What struck me immediately about Peter Mearns' image was the structural similarity to Velazquez’s Las Meninas, painted more than 400 years ago. We have an image divided into three distinct ‘bands’ or ‘grounds’ - foreground, middleground and background.
The back of the white door can be read as the reverse of Velazquez’s canvas and the Royal King and Queen is represented by the portrait of Mao Tse Tung which becomes the authority figure in the image.
In tonal terms Mearns' image has from left to right a graduation from light to dark which gives a flow to the work and a depth and intensity to the detailing in the courtyard in the far background. The middle ‘panel’ with calendar and images hanging up provide the classic visual trick of pictures within pictures and gives a central focus to the image. The viewer’s attention is held by this thoughtful framing and it is like cautiously entering a mysterious room and exploring slowly as we walk through.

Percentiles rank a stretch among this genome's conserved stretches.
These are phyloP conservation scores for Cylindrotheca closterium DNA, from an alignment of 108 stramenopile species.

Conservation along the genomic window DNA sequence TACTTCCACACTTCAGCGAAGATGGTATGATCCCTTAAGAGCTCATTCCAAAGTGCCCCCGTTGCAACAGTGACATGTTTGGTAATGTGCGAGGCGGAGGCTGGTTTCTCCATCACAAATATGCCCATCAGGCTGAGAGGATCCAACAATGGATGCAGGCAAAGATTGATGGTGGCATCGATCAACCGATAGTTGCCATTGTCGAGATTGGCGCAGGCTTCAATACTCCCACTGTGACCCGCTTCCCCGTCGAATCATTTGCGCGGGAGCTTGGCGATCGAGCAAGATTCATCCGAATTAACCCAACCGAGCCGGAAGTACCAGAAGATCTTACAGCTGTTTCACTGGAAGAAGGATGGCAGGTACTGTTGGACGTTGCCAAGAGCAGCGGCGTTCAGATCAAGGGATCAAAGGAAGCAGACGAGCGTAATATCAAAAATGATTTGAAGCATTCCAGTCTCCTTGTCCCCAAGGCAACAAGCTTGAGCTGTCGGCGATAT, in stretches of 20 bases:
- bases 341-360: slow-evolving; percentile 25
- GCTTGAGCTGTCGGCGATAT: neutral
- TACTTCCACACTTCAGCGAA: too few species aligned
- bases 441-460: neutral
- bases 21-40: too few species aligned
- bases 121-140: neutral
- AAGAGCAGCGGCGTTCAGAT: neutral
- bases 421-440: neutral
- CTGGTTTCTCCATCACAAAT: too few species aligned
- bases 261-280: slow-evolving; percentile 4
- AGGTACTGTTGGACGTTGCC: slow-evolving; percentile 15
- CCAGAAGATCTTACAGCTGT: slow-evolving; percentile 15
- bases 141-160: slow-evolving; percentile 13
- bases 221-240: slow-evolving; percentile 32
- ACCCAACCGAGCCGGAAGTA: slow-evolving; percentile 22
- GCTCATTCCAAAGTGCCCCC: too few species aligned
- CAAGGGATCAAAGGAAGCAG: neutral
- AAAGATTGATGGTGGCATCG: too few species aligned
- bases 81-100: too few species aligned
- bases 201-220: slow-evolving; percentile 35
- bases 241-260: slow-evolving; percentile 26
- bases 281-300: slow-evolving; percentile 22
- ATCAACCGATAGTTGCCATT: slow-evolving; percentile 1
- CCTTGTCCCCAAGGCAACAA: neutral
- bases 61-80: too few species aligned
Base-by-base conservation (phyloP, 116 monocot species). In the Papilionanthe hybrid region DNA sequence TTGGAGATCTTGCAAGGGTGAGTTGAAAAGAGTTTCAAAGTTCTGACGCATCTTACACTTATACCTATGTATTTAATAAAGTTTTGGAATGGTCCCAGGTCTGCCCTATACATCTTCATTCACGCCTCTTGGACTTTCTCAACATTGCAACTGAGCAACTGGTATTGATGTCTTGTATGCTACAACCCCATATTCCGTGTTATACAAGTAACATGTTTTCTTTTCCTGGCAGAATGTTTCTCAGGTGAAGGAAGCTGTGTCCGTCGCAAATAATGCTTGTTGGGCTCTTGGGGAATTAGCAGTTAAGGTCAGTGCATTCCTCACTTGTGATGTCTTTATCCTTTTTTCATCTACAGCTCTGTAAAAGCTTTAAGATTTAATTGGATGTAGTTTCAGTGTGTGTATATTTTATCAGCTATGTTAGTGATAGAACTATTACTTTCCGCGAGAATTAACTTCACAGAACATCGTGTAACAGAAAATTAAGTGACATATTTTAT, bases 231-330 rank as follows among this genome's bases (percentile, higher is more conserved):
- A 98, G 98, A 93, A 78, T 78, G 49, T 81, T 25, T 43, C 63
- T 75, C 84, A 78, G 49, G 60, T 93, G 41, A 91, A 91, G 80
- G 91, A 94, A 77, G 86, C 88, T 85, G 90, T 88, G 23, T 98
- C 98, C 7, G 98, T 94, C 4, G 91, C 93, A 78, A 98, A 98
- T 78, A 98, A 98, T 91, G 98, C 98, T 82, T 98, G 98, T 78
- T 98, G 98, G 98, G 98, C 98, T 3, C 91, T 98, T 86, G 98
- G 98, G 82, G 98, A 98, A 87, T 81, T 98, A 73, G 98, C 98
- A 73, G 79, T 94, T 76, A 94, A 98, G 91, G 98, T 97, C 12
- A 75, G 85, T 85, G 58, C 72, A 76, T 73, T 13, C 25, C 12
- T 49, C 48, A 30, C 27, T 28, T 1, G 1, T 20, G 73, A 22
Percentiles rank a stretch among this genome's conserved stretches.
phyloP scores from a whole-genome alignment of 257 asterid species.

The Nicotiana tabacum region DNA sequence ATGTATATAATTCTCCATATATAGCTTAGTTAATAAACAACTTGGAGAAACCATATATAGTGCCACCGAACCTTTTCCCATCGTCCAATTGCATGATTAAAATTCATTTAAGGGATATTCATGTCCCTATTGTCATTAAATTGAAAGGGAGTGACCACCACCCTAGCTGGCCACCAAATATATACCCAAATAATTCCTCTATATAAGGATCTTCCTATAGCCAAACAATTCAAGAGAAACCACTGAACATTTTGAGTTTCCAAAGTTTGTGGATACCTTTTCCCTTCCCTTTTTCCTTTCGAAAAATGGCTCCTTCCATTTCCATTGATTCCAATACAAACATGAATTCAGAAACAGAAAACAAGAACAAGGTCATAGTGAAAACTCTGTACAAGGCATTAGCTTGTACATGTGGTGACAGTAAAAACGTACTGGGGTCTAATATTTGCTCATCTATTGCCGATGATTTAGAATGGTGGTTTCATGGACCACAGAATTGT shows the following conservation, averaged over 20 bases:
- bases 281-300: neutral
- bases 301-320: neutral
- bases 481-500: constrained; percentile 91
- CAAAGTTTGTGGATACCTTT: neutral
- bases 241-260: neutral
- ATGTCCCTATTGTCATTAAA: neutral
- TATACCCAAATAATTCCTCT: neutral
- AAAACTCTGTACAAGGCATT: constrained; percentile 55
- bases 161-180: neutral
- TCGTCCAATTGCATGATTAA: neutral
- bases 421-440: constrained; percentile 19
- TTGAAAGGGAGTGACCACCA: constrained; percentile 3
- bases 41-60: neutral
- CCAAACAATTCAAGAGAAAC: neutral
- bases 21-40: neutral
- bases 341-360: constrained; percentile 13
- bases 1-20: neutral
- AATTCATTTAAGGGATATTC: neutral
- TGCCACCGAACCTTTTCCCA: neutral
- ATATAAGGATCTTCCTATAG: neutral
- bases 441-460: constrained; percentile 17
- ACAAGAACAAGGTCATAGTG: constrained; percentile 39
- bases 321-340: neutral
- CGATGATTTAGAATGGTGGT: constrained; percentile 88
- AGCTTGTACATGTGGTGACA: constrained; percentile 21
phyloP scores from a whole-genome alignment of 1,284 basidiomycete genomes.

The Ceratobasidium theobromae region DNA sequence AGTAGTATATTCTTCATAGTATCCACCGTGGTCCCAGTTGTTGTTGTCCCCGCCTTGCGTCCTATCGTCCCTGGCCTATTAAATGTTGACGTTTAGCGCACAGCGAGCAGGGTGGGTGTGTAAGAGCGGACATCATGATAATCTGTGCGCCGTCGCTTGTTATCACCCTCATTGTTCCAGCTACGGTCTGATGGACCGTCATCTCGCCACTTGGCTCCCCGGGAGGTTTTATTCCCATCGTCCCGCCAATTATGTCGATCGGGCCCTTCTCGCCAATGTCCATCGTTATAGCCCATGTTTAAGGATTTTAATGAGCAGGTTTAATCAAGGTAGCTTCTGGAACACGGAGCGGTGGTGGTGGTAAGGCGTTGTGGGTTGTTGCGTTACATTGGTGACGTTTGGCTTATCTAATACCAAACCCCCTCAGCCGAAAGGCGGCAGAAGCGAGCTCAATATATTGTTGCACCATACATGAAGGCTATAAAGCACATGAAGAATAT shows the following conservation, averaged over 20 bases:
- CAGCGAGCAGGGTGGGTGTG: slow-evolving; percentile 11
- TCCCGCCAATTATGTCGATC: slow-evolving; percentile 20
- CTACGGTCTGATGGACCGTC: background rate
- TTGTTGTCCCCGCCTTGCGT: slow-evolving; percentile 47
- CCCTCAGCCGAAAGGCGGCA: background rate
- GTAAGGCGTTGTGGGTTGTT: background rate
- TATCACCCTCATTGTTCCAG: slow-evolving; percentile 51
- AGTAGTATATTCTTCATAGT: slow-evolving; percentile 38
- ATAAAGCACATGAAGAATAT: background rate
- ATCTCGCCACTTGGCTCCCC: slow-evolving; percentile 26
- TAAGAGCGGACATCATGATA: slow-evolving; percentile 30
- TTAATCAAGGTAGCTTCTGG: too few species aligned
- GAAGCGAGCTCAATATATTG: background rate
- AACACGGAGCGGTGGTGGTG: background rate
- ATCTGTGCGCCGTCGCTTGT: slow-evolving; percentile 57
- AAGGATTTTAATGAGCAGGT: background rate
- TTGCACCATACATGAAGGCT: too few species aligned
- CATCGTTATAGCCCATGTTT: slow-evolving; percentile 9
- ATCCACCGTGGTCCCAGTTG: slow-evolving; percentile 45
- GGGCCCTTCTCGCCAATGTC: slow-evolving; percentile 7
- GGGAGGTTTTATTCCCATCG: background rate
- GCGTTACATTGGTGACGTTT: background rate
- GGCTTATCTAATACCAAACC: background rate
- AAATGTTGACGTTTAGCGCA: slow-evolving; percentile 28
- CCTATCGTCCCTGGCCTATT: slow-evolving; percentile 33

It is without the illusions of Las Meninas but contains the truth of an ordinary domestic setting taken by a perceptive eye, while Velazquez made sure we could not be certain about what he was painting with all his trickery. Mearns has framed an image of an interior frozen in time held within a complex pictorial construct.
My first gaze is to look at the abstractness of the work and to glide my eye across the exterior to interior out to far exterior. Then as I understand the formal qualities it is then to look at the content. The edge of the table with the collection of bottles, the barred interior window, the pictures and calender on the wall, the clock and the detritus in the courtyard along the dark passageway.
It is an image that rewards sustained looking.
Stephen Snoddy is Director of The New Art Gallery in Walsall